Marina Walker has a bright career as an investigative journalist from her beginnings in her native Argentina to her current position as the executive editor at the Pulitzer Center on Crisis Reporting, based in Washington, D.C. One of the highlights of her career was leading two of the largest collaborations in investigative journalism as director of strategic initiatives and network of the International Consortium of Investigative Journalists (ICIJ): Panama Papers (2016) and Paradise Papers (2017).
How has investigative journalism changed during these years? What is the impact of the new threats to democracy in the world for reporting? I talked to her about these issues after her meeting with the WPI fellows.
How do you think investigative journalism has adapted to new technologies?
New technologies have been very transformative for investigative journalism, especially to help journalists’ processes, like indexation of large amounts of documents. There are many processes that can be automated that 20 years ago or less could only be done manually, and that took a great deal of time.
Another great contribution is the possibility of undertaking what I call “impossible investigations,” which could not have been done without the use of this artificial intelligence. For example, we promoted an investigation to map illegal landing tracks in the Amazon. The only way in such a complex geography and so difficult to penetrate was to use “eyes on the sky.” We taught the computer to recognize how the land looks when these irregular tracks are built. Then the computer searches through a number of satellite images for matching images that may indicate that illegal tracks are there.
What do you think are the risks of the use of artificial intelligence for journalism?
Technology is always at the service of journalism and not the other way around. The processes have to be guided by editorial criteria. Technology is a tool, and many times it is imperfect. These new technologies complement the traditional work of investigative journalism, which requires meticulous checking, interviews and field reporting. But they never replace the reporter.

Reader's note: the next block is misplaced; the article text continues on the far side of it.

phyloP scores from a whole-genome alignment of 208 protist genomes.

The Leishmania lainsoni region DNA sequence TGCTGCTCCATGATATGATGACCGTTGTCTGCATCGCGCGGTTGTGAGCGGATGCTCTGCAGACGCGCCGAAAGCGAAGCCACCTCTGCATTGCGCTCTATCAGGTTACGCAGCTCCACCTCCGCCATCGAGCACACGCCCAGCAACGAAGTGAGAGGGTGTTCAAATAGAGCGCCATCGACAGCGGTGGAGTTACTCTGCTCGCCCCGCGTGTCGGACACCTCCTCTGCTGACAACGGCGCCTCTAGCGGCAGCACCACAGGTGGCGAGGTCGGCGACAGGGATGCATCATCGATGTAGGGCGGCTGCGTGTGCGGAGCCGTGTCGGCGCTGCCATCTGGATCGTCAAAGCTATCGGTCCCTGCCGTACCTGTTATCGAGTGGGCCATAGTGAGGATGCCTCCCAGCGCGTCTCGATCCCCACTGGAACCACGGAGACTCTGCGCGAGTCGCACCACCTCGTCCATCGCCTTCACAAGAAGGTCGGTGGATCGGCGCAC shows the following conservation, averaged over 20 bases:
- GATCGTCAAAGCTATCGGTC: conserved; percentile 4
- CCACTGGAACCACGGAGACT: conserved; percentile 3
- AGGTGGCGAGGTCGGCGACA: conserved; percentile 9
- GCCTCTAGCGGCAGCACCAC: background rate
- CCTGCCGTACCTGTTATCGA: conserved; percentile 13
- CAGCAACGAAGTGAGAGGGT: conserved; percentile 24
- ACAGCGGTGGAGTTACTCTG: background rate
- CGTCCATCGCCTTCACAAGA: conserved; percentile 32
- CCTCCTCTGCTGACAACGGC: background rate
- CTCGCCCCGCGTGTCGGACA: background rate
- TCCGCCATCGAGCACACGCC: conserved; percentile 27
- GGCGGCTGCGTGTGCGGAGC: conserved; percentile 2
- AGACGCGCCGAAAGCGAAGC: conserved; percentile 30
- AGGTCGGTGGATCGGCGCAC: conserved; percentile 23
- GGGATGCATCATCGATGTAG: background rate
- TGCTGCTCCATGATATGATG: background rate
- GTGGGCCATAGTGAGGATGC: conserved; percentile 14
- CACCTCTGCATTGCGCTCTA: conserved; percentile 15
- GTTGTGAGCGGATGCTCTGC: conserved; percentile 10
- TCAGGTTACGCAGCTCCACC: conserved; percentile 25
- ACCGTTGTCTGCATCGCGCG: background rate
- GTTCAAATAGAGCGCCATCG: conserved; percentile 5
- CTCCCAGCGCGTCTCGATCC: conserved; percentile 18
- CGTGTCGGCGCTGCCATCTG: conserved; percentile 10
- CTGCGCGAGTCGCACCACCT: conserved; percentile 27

The other risk is not being transparent with the process when we publish a story. It is important to explain to the reader in simple words why we are using this technology, how the algorithm works, what are the limitations of the model and what we learned along the path.
What are the lessons you have learned about storytelling and long investigations?
Sometimes we have long stories with all the bells and whistles, but we fail to explain to people in a simple way how that story affects them in a particular way. In the case of the Panama Papers, we realized that the stories we had been publishing about the offshore system were failing because they were too dense. So the game changer was to invest in an animated video focused on the victims of the offshore world. The best way to be visible is to be relevant and in touch with the needs of the audience.
Another important aspect is connecting the stories with brands or people that are familiar to our audience. For example, on the issue of the Amazon, we followed the supply chains, from the moment the trees are cut for the cattle and how those cows are used to create different products, which are then exported. So it is one thing to read “they cut down more trees in the Amazon” and another is to read that your Starbucks coffee or the leather of your Tesla comes directly from that cattle in the Amazon.
How do you think the rise of autocracy in the world impacts investigative journalism? Does it encourage it or discourage it?
Authoritarian tendencies are on the rise in many regions and that threatens investigative journalism because our mission is to make power uncomfortable, and what autocratic regimes want is for there to be no disruption of the status quo.
But on the other hand, in my opinion, investigative journalism has never been stronger than in the midst of all these challenges, and that is thanks to a process of democratization. Thanks to technology and collaboration, we have been able to redefine who is an investigative journalist, and that role that was previously assigned to a very select group of people has expanded. Authoritarian regimes did not count on the cunning of journalists to reinvent the profession, to leave behind the obsolete models of the journalist working in isolation, and redefined themselves as part of something bigger, recognizing that information crosses borders. In the past, stories could be stopped and journalists could be killed. That still happens, but it is much more difficult today to censor stories completely, because journalists are working together and they protect each other.